Page 19 of Bloodline

The room looked as though a hurricane had swept through it. The storm had blown open the French doors during the night, and the wind and the rain had wreaked havoc, scattering everything before it. A few loose pages of the report lay on the wet rug, but the rest of the pages had obviously been carried away by the wind.

Elizabeth stepped to the French windows and looked out. She could see no papers on the lawn, but the wind could easily have blown them over the cliff. That must have been what happened.


No COPIES. She must find out the name of the investigator Sam had hired. Perhaps Kate Erling would know. But Elizabeth could not be sure now that Sam had trusted Kate. This had become like a terrible game, where no one could trust anybody. She would have to move very carefully.

Elizabeth suddenly remembered that there was no food in the house. She could shop at Cala di Volpe and be back before Alec arrived. She went to the hall closet and got her raincoat and a scarf for her hair. Later, when the rain let up, she would search the grounds for the missing papers. She went into the kitchen and took the key to the Jeep from the key rack. She walked out the back door that led to the carport

Elizabeth started the engine and carefully backed the Jeep out of the carport. She turned it around and headed out the private driveway, braking to slow down because of the wet surface. At the bottom of the driveway she turned right, onto the narrow mountain road that led to the little village of Cala di Volpe below. There was no traffic on the road at this hour, but there seldom was, for few houses had been built up this high. Elizabeth glanced down to her left and saw that the sea below had become dark and angry, swollen with the night storm.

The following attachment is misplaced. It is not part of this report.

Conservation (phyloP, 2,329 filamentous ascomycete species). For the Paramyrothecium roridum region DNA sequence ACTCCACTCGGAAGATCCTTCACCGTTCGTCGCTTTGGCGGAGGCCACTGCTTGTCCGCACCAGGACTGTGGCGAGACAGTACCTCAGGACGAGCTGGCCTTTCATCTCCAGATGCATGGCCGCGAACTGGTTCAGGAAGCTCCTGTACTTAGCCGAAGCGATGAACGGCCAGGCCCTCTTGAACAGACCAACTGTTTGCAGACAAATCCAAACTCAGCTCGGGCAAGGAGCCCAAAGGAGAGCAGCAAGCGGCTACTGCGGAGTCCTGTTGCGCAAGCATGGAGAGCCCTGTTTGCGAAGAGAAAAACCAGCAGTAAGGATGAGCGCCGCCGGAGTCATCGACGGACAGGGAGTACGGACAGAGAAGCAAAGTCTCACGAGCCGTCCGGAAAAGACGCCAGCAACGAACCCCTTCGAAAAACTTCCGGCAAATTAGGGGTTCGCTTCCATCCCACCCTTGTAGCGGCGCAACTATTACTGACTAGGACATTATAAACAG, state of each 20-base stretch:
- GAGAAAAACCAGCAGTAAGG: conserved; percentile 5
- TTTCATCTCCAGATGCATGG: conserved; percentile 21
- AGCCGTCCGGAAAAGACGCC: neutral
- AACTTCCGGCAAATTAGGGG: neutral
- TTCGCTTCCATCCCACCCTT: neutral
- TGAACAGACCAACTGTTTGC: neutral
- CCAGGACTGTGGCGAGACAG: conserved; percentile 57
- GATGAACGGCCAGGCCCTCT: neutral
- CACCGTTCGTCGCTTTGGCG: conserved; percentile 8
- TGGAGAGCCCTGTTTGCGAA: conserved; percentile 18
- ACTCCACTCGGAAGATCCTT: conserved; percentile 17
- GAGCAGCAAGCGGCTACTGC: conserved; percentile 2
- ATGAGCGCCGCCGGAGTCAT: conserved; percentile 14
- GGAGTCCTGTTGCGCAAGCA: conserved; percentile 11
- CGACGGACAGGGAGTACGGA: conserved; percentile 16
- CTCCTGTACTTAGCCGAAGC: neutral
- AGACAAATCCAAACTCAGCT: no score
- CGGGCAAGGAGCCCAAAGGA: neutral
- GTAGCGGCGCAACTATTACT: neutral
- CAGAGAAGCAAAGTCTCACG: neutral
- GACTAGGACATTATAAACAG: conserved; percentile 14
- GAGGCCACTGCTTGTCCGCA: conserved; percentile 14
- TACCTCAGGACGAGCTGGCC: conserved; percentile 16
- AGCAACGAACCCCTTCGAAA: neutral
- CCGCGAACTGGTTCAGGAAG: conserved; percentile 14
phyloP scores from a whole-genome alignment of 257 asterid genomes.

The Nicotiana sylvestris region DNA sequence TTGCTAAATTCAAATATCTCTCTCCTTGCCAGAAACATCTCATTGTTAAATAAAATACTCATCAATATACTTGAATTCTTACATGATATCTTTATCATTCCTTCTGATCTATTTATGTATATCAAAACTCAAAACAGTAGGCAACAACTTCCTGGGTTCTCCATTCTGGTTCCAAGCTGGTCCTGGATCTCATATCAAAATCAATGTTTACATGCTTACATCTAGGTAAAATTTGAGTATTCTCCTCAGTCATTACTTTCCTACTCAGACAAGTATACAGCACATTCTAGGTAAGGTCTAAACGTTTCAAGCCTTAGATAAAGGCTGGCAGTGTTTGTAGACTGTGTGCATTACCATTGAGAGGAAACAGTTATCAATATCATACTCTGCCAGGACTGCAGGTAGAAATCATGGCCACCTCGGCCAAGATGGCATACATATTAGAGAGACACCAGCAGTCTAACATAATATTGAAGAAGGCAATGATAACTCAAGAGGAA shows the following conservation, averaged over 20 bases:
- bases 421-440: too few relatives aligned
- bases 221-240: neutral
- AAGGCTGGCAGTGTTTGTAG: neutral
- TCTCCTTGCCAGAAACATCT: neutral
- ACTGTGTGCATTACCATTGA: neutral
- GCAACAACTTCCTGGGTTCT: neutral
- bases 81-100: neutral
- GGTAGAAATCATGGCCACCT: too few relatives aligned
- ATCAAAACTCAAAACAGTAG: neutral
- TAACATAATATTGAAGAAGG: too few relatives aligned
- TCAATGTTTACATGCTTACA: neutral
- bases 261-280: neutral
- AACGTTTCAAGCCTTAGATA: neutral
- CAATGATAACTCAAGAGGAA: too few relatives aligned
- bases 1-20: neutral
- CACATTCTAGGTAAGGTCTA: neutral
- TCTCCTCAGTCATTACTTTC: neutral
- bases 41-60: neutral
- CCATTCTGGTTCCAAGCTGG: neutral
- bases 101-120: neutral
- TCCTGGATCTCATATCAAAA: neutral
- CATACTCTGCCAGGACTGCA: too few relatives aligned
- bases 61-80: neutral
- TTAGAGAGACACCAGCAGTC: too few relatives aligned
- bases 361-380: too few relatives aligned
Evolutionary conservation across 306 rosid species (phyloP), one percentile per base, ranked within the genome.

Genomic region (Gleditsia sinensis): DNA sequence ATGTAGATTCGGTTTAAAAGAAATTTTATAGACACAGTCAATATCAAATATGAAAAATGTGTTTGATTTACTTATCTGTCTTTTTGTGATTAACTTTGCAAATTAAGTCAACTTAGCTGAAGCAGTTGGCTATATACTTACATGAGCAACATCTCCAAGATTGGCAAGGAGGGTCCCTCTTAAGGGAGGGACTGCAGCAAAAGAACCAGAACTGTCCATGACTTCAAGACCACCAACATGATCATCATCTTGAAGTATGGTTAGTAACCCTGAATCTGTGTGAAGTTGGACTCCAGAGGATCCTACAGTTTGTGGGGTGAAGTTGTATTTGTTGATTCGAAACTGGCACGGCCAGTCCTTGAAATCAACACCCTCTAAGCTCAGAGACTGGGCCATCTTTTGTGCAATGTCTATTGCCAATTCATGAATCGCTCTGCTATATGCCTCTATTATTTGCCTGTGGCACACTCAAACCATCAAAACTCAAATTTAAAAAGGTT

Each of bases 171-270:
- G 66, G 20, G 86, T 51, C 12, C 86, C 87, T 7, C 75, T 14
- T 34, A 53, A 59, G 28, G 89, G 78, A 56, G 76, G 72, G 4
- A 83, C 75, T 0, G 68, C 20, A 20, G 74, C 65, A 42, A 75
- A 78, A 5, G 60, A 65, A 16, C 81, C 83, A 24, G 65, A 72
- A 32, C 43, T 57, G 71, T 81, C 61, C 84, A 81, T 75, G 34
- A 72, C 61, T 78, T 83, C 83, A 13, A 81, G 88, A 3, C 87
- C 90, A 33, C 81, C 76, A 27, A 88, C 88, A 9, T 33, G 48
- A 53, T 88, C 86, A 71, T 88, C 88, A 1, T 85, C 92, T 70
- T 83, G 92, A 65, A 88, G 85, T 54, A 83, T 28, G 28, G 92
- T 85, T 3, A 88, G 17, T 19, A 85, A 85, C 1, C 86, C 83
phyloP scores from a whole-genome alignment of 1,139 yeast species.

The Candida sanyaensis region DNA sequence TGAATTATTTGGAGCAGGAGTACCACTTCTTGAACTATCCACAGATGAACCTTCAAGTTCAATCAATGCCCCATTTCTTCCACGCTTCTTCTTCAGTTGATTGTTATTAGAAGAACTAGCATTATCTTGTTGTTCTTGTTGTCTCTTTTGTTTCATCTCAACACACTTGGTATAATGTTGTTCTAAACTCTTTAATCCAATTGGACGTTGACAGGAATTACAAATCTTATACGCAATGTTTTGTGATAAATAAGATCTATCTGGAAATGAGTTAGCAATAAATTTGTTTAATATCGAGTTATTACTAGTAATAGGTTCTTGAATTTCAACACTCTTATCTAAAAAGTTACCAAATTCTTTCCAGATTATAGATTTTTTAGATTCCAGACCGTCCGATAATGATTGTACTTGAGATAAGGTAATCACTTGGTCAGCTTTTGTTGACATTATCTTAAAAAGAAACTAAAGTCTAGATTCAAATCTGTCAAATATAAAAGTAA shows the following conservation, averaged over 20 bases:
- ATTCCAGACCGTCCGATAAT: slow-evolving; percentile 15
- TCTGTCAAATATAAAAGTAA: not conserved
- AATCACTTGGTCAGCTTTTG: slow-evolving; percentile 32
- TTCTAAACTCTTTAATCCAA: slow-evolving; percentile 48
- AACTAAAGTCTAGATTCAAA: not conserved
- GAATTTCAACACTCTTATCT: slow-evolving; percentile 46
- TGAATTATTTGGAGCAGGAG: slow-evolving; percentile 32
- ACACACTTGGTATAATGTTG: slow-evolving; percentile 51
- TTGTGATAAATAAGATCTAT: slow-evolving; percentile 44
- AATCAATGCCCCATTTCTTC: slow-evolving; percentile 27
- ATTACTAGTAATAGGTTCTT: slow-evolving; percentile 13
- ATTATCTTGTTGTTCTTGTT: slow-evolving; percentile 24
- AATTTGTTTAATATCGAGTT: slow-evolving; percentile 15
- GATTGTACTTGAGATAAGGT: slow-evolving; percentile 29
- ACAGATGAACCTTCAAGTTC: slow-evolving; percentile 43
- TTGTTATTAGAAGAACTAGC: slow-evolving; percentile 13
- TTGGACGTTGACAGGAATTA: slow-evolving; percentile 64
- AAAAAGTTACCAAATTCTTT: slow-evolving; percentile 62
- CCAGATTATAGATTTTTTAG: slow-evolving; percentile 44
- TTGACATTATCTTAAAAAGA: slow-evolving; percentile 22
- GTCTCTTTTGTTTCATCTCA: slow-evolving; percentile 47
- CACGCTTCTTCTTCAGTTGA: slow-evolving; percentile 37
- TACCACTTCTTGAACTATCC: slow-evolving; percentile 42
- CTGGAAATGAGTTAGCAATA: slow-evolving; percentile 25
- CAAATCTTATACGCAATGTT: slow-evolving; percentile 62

She drove slowly, for this part of the road became treacherous. It was narrow, with two lanes that had been cut into the side of the mountain, along a sheer precipice. On the inside lane was the solid rock of the mountain, and on the outside, a drop of hundreds of feet to the sea below. Elizabeth kept as close as she could to the inside lane, braking to fight the momentum of the steep mountain gradient.

The car was approaching a sharp curve. Automatically, Elizabeth put her foot on the brakes to slow the Jeep down.

The brakes were dead.

It took a long moment to register. Elizabeth pressed again, harder, pushing down on the pedal with all her strength, and her heart began to pound as the Jeep kept gathering speed. It took the curve and was moving faster now, racing down the steep mountain road, gaining momentum with each second. She pressed down on the brakes again. They were useless.